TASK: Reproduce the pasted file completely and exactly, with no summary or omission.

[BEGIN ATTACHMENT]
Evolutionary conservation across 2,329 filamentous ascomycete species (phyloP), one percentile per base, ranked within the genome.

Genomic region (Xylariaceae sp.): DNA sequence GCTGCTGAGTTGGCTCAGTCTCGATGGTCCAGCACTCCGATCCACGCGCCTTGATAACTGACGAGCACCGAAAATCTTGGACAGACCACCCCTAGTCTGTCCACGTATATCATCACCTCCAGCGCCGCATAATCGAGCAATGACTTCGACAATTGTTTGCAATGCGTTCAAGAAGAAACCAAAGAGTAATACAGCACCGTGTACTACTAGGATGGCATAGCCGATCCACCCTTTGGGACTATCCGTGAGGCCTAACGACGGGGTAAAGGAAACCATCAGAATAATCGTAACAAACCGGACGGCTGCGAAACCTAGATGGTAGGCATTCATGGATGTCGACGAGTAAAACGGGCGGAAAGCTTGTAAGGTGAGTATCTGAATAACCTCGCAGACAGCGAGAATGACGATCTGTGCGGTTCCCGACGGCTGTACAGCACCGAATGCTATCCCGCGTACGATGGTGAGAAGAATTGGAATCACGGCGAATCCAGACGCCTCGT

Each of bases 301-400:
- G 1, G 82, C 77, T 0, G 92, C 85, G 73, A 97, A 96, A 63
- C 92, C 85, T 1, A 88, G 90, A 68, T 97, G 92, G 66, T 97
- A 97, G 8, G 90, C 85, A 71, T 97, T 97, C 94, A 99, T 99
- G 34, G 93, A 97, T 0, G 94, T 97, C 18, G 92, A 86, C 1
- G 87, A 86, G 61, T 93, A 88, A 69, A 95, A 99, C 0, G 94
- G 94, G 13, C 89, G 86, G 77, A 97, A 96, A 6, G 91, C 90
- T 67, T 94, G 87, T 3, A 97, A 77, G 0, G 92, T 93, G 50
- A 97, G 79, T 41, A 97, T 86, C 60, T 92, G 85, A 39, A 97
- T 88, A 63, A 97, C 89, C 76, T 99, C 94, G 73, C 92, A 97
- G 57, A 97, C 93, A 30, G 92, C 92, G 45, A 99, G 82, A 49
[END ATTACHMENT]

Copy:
Evolutionary conservation across 2,329 filamentous ascomycete species (phyloP), one percentile per base, ranked within the genome.

Genomic region (Xylariaceae sp.): DNA sequence GCTGCTGAGTTGGCTCAGTCTCGATGGTCCAGCACTCCGATCCACGCGCCTTGATAACTGACGAGCACCGAAAATCTTGGACAGACCACCCCTAGTCTGTCCACGTATATCATCACCTCCAGCGCCGCATAATCGAGCAATGACTTCGACAATTGTTTGCAATGCGTTCAAGAAGAAACCAAAGAGTAATACAGCACCGTGTACTACTAGGATGGCATAGCCGATCCACCCTTTGGGACTATCCGTGAGGCCTAACGACGGGGTAAAGGAAACCATCAGAATAATCGTAACAAACCGGACGGCTGCGAAACCTAGATGGTAGGCATTCATGGATGTCGACGAGTAAAACGGGCGGAAAGCTTGTAAGGTGAGTATCTGAATAACCTCGCAGACAGCGAGAATGACGATCTGTGCGGTTCCCGACGGCTGTACAGCACCGAATGCTATCCCGCGTACGATGGTGAGAAGAATTGGAATCACGGCGAATCCAGACGCCTCGT

Each of bases 301-400:
- G 1, G 82, C 77, T 0, G 92, C 85, G 73, A 97, A 96, A 63
- C 92, C 85, T 1, A 88, G 90, A 68, T 97, G 92, G 66, T 97
- A 97, G 8, G 90, C 85, A 71, T 97, T 97, C 94, A 99, T 99
- G 34, G 93, A 97, T 0, G 94, T 97, C 18, G 92, A 86, C 1
- G 87, A 86, G 61, T 93, A 88, A 69, A 95, A 99, C 0, G 94
- G 94, G 13, C 89, G 86, G 77, A 97, A 96, A 6, G 91, C 90
- T 67, T 94, G 87, T 3, A 97, A 77, G 0, G 92, T 93, G 50
- A 97, G 79, T 41, A 97, T 86, C 60, T 92, G 85, A 39, A 97
- T 88, A 63, A 97, C 89, C 76, T 99, C 94, G 73, C 92, A 97
- G 57, A 97, C 93, A 30, G 92, C 92, G 45, A 99, G 82, A 49